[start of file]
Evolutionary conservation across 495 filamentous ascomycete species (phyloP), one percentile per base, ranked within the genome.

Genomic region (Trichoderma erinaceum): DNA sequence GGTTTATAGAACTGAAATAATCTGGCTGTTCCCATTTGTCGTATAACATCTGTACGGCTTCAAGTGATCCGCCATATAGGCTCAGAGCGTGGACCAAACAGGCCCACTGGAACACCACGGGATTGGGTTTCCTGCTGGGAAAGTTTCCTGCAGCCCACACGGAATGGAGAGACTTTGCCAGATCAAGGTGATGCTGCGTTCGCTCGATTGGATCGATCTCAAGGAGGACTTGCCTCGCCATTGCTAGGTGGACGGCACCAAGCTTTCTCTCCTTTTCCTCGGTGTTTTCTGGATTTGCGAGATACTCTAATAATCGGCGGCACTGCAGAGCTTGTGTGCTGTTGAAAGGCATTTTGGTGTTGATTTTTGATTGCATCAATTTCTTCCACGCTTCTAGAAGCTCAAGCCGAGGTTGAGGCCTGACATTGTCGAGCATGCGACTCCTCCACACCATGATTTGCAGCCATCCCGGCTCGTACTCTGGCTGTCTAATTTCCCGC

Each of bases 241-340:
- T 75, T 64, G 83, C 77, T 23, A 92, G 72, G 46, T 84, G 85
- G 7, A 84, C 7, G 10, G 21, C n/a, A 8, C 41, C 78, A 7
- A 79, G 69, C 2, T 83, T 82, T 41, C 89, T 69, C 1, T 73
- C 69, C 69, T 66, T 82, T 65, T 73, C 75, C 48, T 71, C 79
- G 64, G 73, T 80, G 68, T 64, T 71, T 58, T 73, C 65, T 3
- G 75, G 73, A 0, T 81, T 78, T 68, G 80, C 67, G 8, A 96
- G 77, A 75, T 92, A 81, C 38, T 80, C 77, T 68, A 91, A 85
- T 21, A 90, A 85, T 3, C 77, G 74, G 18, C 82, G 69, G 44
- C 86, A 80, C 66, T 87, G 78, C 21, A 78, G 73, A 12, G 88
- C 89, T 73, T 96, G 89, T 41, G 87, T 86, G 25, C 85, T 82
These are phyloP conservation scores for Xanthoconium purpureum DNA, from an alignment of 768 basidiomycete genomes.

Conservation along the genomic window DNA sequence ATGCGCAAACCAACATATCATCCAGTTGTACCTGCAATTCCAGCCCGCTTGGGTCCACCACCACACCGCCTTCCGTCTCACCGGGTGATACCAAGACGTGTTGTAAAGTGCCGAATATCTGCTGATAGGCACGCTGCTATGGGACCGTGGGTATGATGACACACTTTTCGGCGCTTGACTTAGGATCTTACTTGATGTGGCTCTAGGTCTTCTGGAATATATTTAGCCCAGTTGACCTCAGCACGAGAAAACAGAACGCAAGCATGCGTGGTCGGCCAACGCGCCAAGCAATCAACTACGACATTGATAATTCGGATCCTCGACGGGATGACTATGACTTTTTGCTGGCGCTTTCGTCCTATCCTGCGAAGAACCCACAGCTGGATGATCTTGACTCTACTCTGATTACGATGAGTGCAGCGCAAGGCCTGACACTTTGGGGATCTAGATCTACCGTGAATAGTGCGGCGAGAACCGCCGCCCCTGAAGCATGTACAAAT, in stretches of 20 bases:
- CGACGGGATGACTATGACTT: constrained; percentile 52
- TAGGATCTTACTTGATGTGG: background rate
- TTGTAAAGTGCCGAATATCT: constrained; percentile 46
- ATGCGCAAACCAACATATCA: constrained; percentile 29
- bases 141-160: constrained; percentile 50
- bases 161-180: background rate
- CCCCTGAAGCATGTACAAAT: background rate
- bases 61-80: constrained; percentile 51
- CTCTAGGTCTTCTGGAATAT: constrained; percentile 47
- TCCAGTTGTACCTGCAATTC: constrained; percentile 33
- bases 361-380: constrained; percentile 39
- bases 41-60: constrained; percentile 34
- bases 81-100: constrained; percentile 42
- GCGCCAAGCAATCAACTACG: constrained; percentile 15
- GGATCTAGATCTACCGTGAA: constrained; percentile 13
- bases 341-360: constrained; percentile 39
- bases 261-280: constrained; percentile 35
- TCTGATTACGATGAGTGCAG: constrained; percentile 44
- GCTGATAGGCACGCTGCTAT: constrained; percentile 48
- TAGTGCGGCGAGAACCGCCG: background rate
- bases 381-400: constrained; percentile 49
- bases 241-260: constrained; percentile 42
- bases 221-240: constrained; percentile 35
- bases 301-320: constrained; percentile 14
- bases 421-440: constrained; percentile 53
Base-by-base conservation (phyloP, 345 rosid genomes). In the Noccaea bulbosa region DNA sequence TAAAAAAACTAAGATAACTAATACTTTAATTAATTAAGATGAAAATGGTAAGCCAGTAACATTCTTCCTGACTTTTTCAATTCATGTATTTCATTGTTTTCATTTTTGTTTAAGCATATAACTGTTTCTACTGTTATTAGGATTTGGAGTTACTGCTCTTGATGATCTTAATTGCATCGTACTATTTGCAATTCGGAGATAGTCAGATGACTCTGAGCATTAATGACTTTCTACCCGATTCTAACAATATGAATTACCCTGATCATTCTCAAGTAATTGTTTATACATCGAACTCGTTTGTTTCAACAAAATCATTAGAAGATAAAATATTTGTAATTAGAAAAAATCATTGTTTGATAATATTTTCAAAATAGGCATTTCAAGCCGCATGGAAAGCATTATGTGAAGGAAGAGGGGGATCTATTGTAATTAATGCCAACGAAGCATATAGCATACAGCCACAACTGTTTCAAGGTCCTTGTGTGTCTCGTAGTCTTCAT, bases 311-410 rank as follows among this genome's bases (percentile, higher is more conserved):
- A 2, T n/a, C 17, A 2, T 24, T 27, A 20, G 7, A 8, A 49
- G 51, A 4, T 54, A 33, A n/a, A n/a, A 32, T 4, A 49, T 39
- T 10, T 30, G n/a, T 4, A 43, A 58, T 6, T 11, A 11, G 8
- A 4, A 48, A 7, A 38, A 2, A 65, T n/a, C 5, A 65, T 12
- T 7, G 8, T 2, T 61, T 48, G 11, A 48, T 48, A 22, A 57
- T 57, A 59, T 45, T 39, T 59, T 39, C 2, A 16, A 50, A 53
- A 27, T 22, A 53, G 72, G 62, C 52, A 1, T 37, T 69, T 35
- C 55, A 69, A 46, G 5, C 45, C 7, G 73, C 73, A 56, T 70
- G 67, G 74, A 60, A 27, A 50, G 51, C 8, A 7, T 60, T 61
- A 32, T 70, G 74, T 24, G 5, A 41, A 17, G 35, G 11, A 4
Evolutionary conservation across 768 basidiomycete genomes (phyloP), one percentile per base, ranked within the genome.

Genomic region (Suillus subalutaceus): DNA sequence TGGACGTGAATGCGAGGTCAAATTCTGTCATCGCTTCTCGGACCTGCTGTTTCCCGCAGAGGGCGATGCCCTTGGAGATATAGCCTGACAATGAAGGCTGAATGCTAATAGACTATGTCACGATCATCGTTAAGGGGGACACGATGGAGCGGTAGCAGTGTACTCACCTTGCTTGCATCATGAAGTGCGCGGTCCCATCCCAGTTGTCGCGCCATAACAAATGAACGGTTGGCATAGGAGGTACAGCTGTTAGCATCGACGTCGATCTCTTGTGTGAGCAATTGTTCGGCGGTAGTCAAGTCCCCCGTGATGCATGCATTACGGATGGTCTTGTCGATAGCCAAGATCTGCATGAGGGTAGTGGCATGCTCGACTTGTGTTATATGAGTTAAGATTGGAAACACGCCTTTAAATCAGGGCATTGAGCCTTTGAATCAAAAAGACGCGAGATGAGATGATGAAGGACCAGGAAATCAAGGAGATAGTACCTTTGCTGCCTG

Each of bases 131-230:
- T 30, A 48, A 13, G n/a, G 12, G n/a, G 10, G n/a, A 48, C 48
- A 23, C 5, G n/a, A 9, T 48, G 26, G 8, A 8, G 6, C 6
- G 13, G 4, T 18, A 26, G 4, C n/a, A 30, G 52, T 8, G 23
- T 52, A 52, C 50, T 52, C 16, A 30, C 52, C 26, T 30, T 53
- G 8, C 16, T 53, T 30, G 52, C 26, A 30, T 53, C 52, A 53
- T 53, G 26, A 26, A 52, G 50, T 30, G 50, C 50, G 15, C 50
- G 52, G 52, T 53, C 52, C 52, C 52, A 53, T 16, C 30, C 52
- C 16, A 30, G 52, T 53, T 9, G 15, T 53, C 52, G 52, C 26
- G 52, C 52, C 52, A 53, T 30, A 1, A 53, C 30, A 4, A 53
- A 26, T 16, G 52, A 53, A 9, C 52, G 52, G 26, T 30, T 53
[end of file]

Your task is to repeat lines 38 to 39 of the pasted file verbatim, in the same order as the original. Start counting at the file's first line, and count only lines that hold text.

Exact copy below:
- bases 221-240: constrained; percentile 35
- bases 301-320: constrained; percentile 14